Philippines Not Happy With CBS TV Show A CBS drama depicts a fictional U.S. secretary of state punching a fictional Philippine president. But the real government of the Philippines wasn't amused.
NPR logo

Philippines Not Happy With CBS TV Show

  • Download
  • <iframe src="https://www.npr.org/player/embed/519170681/519170682" width="100%" height="290" frameborder="0" scrolling="no" title="NPR embedded audio player">
  • Transcript
Philippines Not Happy With CBS TV Show

Philippines Not Happy With CBS TV Show

Philippines Not Happy With CBS TV Show

  • Download
  • <iframe src="https://www.npr.org/player/embed/519170681/519170682" width="100%" height="290" frameborder="0" scrolling="no" title="NPR embedded audio player">
  • Transcript

A CBS drama depicts a fictional U.S. secretary of state punching a fictional Philippine president. But the real government of the Philippines wasn't amused.

DAVID GREENE, HOST:

In the Philippines, they are not happy with the U.S. secretary of state - no, not Rex Tillerson, the fictional one played by Tea Leoni in the CBS drama "Madam Secretary." Michael Sullivan explains.

MICHAEL SULLIVAN, BYLINE: The trailer for next week's episode shows a fictional secretary of state punching a fictional Philippines president after an unwelcome advance.

(SOUNDBITE OF ARCHIVED RECORDING)

UNIDENTIFIED VOICEOVER: When a foreign leader crosses the line...

JOEL DE LA FUENTE: (As Datu Andrada, laughing).

UNIDENTIFIED VOICEOVER: ...The secretary of state is forced into a break - in diplomacy.

TEA LEONI: (As Elizabeth McCord) I clobbered a world leader instead of saving a major regional agreement.

SULLIVAN: The Philippines embassy in Washington - not pleased at all, swiftly issuing a statement to strongly protest the highly negative depiction of a character purported to be the Philippine president. In Manila, the presidential spokesman, Ernesto Abella, turned things around in what seemed a subtle shot at the U.S. president and allegations of unwanted sexual advances that surfaced during last year's campaign.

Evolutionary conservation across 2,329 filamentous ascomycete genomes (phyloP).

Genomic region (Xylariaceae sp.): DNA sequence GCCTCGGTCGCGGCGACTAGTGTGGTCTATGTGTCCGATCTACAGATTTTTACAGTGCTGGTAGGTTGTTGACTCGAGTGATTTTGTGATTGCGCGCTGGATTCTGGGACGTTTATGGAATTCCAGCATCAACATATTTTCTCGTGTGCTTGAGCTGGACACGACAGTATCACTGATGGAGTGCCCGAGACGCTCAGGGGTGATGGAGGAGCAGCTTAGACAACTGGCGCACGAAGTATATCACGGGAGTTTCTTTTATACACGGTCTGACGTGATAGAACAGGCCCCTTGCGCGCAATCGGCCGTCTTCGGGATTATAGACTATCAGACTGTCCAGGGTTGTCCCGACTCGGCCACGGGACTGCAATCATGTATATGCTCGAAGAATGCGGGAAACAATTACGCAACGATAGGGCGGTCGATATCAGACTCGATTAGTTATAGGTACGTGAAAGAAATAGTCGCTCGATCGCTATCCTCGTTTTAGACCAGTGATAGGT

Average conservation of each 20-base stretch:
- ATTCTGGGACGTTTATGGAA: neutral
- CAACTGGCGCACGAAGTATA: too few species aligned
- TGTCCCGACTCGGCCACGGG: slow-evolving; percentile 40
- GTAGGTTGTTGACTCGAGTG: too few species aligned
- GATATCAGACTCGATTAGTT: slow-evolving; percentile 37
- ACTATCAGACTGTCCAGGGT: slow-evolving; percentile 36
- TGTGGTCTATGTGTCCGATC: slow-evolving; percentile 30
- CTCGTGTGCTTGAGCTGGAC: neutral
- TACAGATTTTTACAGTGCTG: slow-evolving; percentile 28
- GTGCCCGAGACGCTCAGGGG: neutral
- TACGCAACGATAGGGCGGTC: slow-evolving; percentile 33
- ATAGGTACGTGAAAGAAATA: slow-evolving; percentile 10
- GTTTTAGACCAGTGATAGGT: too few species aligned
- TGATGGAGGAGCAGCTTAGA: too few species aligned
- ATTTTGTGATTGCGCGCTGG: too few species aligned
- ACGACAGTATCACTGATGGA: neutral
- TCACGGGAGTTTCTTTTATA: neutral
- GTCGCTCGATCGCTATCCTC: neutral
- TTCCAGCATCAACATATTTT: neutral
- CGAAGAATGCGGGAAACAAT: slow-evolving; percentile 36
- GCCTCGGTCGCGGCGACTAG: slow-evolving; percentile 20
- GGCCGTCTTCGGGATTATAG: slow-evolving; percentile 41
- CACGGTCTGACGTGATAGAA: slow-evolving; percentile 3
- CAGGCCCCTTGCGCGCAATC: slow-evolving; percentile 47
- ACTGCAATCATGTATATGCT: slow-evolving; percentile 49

(SOUNDBITE OF ARCHIVED RECORDING)

ERNESTO ABELLA: I think they're projecting something that they really would like to say about their own situation. Really, I think they should use a fictional U.S. president.

SULLIVAN: But really, the CBS drama isn't that much of a stretch given that Philippine President Duterte is a self-described womanizer, though no one has suggested he's tried to force himself on anybody. His war on drugs, though, he's forced on an entire country - 7,500 people dead and counting. Where's the outrage about that? - a number of Facebook comments on the embassy's page asked.

For NPR News, I'm Michael Sullivan in Chiang Rai, Thailand.

Copyright © 2017 NPR. All rights reserved. Visit our website terms of use and permissions pages at www.npr.org for further information.

NPR transcripts are created on a rush deadline by Verb8tm, Inc., an NPR contractor, and produced using a proprietary transcription process developed with NPR. This text may not be in its final form and may be updated or revised in the future. Accuracy and availability may vary. The authoritative record of NPR’s programming is the audio record.